Williams and Dvorskiy have been indicted by a federal grand jury in the District of Massachusetts on a charge of racketeering conspiracy, in violation of Title 18, United States Code, Section 1962(d). or a wedding—that their children purportedly needed to take the test in Houston or West Hollywood instead of at their own schools.
c. After the location of the exam had been changed, ACT, Inc. and the College Board sent the exams to those test centers, typically via private interstate commercial carrier, such as Federal Express (“FedEx”) in the case of ACT, Inc., and United Parcel Service (“UPS”) in the case of the College Board.
d. CW-1 bribed the test administrators to allow a third-party—typically CW- 2—to take the exams in place of the actual students, to serve as a purported proctor for the exams while providing students with the correct answers, or to review and correct the students’ answers after they completed the exams. In many instances, the students taking the exams were unaware that their parents had arranged for this cheating.
e. The corrupt test administrators sent the doctored exams back to ACT, Inc. and the College Board, typically via either UPS or FedEx.
f. CW-1’s clients paid CW-1 between $15,000 and $75,000 per test to participate in the cheating scheme, with the payments typically structured as purported donations to the KWF charity.
g. CW-1, in turn, paid Dvorskiy bribes of approximately $10,000 per test to permit the cheating. CW-1 likewise bribed Williams, typically via payments through a mutual acquaintance, Martin Fox, who introduced CW-1 to Williams. However, in July 2018, CW-1 sent Williams a $5,000 check directly. CW-1 also paid CW-2 approximately $10,000 to take or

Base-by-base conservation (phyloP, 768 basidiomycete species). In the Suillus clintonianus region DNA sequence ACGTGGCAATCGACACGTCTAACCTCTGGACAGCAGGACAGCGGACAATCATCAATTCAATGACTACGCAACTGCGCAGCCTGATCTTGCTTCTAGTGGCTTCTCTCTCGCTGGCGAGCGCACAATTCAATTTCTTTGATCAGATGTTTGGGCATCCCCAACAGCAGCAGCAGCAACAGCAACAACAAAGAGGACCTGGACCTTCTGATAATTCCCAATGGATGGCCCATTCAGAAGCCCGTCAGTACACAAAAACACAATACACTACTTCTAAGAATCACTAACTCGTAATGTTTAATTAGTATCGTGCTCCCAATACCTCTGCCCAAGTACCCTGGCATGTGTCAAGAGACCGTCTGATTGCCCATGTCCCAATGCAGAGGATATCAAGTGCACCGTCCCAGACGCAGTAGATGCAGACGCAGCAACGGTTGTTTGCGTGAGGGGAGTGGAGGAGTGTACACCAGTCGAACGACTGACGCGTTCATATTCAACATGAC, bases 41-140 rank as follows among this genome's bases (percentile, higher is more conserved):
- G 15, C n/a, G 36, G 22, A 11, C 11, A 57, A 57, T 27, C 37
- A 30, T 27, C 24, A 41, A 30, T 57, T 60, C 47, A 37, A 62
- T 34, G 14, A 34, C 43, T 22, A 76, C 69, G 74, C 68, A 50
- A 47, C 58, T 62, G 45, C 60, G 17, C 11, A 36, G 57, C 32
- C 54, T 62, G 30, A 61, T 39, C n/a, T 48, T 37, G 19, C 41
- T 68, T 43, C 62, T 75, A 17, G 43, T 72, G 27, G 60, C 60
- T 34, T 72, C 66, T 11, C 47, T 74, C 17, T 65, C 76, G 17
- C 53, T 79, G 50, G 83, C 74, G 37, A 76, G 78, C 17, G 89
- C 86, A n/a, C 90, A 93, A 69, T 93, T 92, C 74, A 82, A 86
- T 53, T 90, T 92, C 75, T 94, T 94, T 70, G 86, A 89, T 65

Fox has been indicted by a federal grand jury in the District of Massachusetts on a charge of racketeering conspiracy, in violation of Title 18, United States Code, Section 1962(d). correct each student’s test. Most of the payments to Dvorskiy and CW-2 were drawn on the account of the KWF charity.
h. In explaining the scheme to clients, CW-1 typically sought to earn their trust and confidence by noting that he had previously done the same thing many times before with other families. As set forth below, for example, CW-1 had the following exchange with defendant GORDON CAPLAN in a call on or about June 15, 2018 (prior to the time CW-1 began cooperating with the government’s investigation), that was intercepted pursuant to a Court-authorized wiretap:
CAPLAN And it works?
CW-1 Every time. (laughing)
CW-1 I mean, I’m sure I did 30 of them at different, you know, dates because there’s different dates, and they’re all families like yours, and they’re all kids that wouldn’t have perform[ed] as well, and then they did really well, and it was like, the kids thought, and it was so funny ’cause the kids will call me and say, “Maybe I should do that again. I did pretty well and if I took it again, I’ll do better even.” Right? And they just have no idea that they didn’t even get the score that they thought they got.
Indeed, in many cases, CW-1’s clients referred other parents to him, or inquired directly about other parents’ involvement in the scheme. For example, as set forth in greater detail below, defendant AGUSTIN HUNEEUS, Jr., told CW-1, in substance, that he was aware that McGLASHAN had participated in the college entrance exam scheme, but that McGLASHAN had not advised his own son of that fact, and that McGLASHAN’s son thus “had no idea ... that you helped him on the ACT.”
6 Excerpts of wiretap interceptions and consensual recordings set forth herein are based on draft transcripts of those recordings.
i. The children of CW-1’s clients submitted the fraudulently obtained exam scores as part of their applications to universities nationwide, including Boston College, Boston University and Northeastern University in the District of Massachusetts.